Visual fragments of a life on a little island in the South China Sea
Very nice, Mr. B. A question for you: do you ever get people objecting to your taking of them and/or their merchandise? Or is that a non issue because people know you on your little island in the South China Sea? :)
I don't generally take photos of people full on. I usually shoot from the side. The subject is almost always doing something. I find it's usually not a problem. No problem either with merchandise. I don't think it's me. I just try to stay out of people's way. If there is a problem, I stop taking the photo and smile at whoever. I think people who live on this little island in the South China Sea are used to being included in photos, what with so many people with fancy cameras coming over from town, especially at the weekend. Plus, loads of people now take photos with their phones!Click! Click! Click!The photo of the jade merchant was taken at 3:20pm on Friday -- a damp, very overcast Friday afternoon, with a slight drizzle in the air. He is in the first back street and sometimes puts a table outside his shop. He was engrossed in his newspaper. I was on my bike, stopped, figured out what shutter speed and f-stop it needed and then fired off three shots from the side. Then I continued on my way. Easy!
Thanks for the detailed answer to my query, Mr. B. Often find myself feeling more comfortable taking photos that include people in them when they happen to be in the frame -- but in Tanzania, where I lived for a couple of years in the 1990s, people would object (saying things like "this is not a safari" -- in other words, they equated photo taking of them by strangers as akin to being treated like (wild) animals).Re the merchandise bit: in Hong Kong, there are shops with signs saying no photo taking allowed. I can kind of understand this but have been shocked to see no photo taking (period; as opposed to flash photography) signs in many Hong Kong Taoist temples -- something that I have never seen in equivalent temples in Malaysia, Macau and elsewhere.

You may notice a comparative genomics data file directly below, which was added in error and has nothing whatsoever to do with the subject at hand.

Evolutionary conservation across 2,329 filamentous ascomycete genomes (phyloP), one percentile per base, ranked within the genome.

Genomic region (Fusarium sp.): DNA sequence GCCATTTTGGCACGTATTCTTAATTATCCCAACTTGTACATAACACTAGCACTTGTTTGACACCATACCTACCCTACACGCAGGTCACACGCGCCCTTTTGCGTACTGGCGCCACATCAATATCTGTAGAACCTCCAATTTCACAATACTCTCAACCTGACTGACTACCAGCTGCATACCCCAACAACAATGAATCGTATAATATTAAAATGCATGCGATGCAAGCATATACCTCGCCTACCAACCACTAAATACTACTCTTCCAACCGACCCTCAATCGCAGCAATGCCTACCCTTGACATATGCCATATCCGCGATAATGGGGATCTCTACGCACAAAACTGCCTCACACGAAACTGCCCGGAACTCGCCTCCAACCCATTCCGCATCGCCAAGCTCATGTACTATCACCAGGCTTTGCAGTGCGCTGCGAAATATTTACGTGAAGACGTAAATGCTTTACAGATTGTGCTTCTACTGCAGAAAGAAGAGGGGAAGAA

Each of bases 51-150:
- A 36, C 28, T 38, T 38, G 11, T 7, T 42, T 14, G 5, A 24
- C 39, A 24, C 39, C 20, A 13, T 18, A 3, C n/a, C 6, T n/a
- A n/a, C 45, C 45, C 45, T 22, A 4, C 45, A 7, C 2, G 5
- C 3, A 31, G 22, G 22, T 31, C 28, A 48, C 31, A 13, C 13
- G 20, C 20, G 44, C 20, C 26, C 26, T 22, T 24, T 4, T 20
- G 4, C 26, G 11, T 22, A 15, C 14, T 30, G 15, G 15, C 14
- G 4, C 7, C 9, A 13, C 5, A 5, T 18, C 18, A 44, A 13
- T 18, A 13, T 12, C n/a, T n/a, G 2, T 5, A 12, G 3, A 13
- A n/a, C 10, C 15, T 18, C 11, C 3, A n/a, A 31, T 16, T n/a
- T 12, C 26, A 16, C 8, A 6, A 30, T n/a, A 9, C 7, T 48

Re; Tanzania. I've been to a few dirt poor countries where people refused to have their photo taken, or demanded money. Closer to home. . . it's a long while since I've been up there, but there used to be some old ladies who sat just outside one of the 'walled villages' in the NTs who would demand money for having their photos taken. Can't say I blame any of them. I thought they were worth taking a photo of, they thought it was worth paying for.Say. . . cheese!Yeah, the temples on a little island in the South China Seas also have that 'No Photographs' sign too. It could be worse. . . for instance, take the situation in the UK. These past several years, taking photos of other people's you children in a public place can be problematic. (Paedophile!) Likewise, taking photos on the public highway of certain building exteriors, bridges, policemen. (Terrorist!) Three years ago, the 'security' of a UK supermarket dashed out and quizzed me about why I had taken a photo of the entrance (I had taken a photo of a family member pushing a large shopping trolley). Since I am neither Irish (IRA) nor Pakistani (al-Qaeda) but white and middle-class, my explanation was accepted and I was allowed to go on my way, photo intact. So it goes.
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